Thursday, January 22, 2009
Wow. These pots looked great during the day but at night they were spectacular. An internal light came on after dusk so that the pots glowed. Thanks to Larry Hodgson (Horticom.ca) for forwarding the link to me for the source of these pots out of Italy (www.serraluna1825.it). If you want to wow someone - especially on a big site- these are your pots! I noticed when I went back to Quebec in the fall the summer plants had been changed out in favour of fall mums colour coordinated to the pots!
Wednesday, January 21, 2009
Well - here it is. The basil seedlings are well up now even though our house was so cold over the holidays my poinsettia died from cold temperature injury! What are you gonna do? It's an old house and the furnace gave out during an especially cold spell. Enough about the house. Our housesitter - lovely girl - watered my basil in my freezing cold house as often as she remembered while I was away over the holidays.
One obvious thing is that the cowpots do not tolerate drying out - or at least I assume this is what happened because everything had germinated before I left them in the care of the housesitter. From left to right here are the pots on trial: Coir pot, ecotainer, cowpot. As you can see the cowpots have failed miserably and there is nothing left. These pots look and feel a lot like peat pots and I know those are also subject to drying out. Cowpots pots break easily too and the rims are already breaking down even though the pot of dead plants is no longer being watered - obviously. I guess I'll move some of the basil plants into individual pots and allow the two remaining pots of basil in the two surviving recyclable pots to bulk up a bit as is just to see if the pots break down as the plants grow bigger. Watching plants grow - my new hobby in January!
Friday, January 16, 2009
Yes- for those who have been wondering - my new recyclable pots that I tested with basil have had some mixed results. I am about to transplant the basil started just before Christmas but will take a few photos and post them here first. You will be surprised....
Okay folks - now is the time to commit to organic. I am realizing as I read over the Soil Association Standards (www.soilassociation.org/foodandfarming) that it is no longer allowable to use bonemeal on certified organic farms in Europe. No more bonemeal? That is fine by me because I have never been a believer in bonemeal but what else is there to know about organic gardening and farming that may have slipped through my inspection process?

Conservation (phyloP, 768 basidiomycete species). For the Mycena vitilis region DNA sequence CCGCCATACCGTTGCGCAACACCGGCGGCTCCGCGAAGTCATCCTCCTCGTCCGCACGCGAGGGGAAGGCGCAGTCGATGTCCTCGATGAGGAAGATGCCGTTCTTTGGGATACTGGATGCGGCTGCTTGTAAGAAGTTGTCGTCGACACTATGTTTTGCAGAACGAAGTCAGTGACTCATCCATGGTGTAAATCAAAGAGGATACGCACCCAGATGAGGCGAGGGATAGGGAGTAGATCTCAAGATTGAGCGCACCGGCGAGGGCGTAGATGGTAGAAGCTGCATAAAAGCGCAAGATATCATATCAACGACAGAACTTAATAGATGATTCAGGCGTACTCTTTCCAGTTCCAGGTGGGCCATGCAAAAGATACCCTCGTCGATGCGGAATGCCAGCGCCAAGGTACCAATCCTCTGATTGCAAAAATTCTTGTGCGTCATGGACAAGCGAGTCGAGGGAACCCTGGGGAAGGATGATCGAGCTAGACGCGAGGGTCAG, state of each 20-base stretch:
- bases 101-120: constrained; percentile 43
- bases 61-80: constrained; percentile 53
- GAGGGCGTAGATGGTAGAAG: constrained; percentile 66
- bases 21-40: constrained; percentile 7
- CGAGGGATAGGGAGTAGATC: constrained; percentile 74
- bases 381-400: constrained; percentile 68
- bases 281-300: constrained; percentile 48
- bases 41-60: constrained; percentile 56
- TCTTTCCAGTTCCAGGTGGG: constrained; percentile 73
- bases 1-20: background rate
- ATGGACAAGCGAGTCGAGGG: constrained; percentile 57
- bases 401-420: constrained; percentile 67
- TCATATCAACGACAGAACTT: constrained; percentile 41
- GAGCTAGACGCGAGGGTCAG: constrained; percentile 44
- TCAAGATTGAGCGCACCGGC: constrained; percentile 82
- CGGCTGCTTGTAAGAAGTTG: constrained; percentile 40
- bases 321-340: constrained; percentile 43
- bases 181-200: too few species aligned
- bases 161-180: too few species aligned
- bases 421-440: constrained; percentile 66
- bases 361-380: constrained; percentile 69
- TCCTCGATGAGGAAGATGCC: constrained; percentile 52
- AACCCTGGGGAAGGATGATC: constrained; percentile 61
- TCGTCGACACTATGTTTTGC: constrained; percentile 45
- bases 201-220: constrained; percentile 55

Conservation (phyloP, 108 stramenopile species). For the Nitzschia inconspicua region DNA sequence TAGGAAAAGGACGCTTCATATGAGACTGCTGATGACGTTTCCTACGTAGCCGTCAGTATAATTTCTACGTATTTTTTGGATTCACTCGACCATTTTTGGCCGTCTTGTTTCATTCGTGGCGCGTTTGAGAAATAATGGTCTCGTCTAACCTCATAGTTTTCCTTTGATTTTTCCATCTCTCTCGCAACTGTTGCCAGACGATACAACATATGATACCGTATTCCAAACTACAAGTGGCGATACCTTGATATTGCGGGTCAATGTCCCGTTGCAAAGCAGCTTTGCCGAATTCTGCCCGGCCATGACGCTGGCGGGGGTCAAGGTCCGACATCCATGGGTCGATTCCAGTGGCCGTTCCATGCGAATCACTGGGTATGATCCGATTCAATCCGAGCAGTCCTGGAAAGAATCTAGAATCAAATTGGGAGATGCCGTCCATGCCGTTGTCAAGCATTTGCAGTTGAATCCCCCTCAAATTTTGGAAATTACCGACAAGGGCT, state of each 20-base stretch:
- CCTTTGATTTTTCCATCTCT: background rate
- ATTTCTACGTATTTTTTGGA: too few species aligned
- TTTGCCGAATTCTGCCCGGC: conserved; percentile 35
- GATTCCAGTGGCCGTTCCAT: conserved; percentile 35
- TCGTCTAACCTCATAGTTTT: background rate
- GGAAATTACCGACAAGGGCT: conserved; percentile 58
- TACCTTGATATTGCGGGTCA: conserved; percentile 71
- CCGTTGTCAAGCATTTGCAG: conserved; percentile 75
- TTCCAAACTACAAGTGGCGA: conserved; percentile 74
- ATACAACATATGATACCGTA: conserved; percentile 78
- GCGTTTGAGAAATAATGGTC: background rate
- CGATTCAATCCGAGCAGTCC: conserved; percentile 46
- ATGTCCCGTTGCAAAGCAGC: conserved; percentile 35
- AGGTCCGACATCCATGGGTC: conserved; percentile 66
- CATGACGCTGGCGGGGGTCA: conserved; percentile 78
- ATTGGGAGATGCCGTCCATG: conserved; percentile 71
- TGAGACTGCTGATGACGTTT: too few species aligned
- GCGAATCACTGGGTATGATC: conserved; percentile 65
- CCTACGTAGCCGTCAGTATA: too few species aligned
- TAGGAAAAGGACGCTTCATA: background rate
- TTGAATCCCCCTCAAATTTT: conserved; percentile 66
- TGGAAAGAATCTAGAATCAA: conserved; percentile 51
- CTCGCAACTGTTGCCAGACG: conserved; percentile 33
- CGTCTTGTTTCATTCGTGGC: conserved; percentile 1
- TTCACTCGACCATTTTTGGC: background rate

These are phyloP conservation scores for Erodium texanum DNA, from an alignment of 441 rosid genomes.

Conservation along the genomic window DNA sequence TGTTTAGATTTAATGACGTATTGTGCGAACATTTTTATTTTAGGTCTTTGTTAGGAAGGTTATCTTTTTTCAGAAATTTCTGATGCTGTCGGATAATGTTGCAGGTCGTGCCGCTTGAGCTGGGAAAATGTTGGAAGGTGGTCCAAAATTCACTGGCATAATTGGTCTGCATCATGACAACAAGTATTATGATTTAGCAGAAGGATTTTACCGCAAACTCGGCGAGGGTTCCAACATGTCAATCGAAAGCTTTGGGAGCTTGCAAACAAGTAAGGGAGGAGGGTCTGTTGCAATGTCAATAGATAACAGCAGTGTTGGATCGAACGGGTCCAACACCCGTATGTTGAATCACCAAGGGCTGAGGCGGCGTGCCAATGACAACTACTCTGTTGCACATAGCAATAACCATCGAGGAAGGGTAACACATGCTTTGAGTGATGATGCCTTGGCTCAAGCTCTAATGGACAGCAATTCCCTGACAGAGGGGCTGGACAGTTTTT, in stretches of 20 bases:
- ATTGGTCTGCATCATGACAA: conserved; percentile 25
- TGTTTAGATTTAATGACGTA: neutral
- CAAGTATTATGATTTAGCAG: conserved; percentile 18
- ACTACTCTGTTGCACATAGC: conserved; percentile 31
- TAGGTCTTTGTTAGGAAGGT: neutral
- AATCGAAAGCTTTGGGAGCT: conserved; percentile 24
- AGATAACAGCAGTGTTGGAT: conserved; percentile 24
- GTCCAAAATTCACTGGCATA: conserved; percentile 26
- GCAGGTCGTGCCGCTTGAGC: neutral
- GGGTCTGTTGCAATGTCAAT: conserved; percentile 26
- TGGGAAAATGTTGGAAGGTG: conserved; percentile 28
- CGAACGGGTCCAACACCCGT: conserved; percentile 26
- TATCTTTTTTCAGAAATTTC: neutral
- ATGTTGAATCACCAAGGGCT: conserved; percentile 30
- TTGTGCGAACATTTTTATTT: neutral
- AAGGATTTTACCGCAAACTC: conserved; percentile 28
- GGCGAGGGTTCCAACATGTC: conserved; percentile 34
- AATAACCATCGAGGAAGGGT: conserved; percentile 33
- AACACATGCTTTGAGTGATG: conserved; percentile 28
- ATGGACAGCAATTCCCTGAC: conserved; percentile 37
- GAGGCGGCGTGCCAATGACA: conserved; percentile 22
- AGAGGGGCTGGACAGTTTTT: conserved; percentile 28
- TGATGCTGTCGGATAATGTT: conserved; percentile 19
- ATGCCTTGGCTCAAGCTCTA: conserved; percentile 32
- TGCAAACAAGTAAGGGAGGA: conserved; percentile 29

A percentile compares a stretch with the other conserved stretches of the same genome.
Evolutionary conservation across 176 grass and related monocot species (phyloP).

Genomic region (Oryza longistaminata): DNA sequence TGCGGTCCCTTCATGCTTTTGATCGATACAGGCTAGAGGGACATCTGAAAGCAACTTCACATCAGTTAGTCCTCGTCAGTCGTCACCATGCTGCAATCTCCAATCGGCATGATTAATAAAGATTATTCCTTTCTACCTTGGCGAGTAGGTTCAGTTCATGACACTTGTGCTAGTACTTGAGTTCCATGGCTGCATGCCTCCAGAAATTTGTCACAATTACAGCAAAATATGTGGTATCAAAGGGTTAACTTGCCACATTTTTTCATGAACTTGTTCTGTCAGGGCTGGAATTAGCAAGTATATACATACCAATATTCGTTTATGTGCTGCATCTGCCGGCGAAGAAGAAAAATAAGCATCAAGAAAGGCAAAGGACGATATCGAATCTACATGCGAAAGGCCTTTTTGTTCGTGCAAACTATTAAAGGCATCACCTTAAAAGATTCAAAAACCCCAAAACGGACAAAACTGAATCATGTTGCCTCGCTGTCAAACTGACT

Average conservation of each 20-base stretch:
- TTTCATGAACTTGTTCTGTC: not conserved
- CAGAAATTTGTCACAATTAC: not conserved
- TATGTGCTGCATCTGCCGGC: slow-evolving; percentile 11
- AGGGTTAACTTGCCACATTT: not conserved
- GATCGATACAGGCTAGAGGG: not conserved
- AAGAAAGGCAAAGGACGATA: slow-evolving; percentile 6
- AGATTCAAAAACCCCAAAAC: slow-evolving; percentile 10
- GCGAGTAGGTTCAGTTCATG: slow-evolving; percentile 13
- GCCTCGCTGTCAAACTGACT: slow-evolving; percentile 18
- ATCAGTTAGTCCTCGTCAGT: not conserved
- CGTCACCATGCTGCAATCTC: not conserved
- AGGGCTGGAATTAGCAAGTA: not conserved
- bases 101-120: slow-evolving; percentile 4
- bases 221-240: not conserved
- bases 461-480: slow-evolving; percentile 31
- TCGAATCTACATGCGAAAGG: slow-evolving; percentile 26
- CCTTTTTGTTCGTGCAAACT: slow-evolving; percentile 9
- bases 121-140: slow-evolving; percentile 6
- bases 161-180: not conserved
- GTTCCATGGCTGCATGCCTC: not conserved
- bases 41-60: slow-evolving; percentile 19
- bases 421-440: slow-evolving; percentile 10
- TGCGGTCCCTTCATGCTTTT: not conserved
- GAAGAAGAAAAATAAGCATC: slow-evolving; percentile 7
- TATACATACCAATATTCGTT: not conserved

I decided I needed to pursue the study of organics more fully and have made that my new year's resolution. I am also attempting to eat more organic foods as well as grow them and this could be a challenge. Sometimes the expense of buying organic veg is in the hidden cost of transportation. That cost to the environment can't be all good so it puts a small black mark on transported organics and places us back at the old question of how to find good local and organic food at this time of year.
I am not giving up on our farmer's market although I realize many of their products and suppliers are not organic even though they are local. Some of them do claim to be pesticide free and that is a good start. Organically managed farms improve the soil over time and they do this with green manures and some animal manures as well as rock dusts. Once the soil has the nutrients it needs, the food it produces is better for us. Well, that is my claim and I am sticking to it! If in doubt please read Michael Pollen's "In Defense of Food". It is an amazing read.
Friday, January 9, 2009
Our Christmas break to our west coast getaway went sideways with snowfall exceeding expectations for Qualicum Beach on Vancouver Island as we arrived December 23. With over a metre (3 feet) of snow falling the weekend before Christmas, all golf games were cancelled and planned gardening activities such as digging the final carrots for Christmas dinner just didn't happen. The heavy snow literally crushed hedges and created what could be quite a mess this spring.
Evergreen hedges will probably be most affected and the only solution is to be right there when the snow falls and knock it off before it builds up. Easy to say but hard to do once the damage has happened. We will now have to wait until spring to really evaluate our damage.
The good news is that once the snow melted a bit it was once more kayaking season and a view from the bay revealed a surviving hedge near an older home. Imagine pruning this tall evergreen hedge!
Labels: Winter Snowhttp://4.bp.blogspot.com/_iVtxcxSnVhw/SXDMJEphWLI/AAAAAAAAAD0/sd7gtQ8bAD0/s1600-h/Unknown-21.jpeg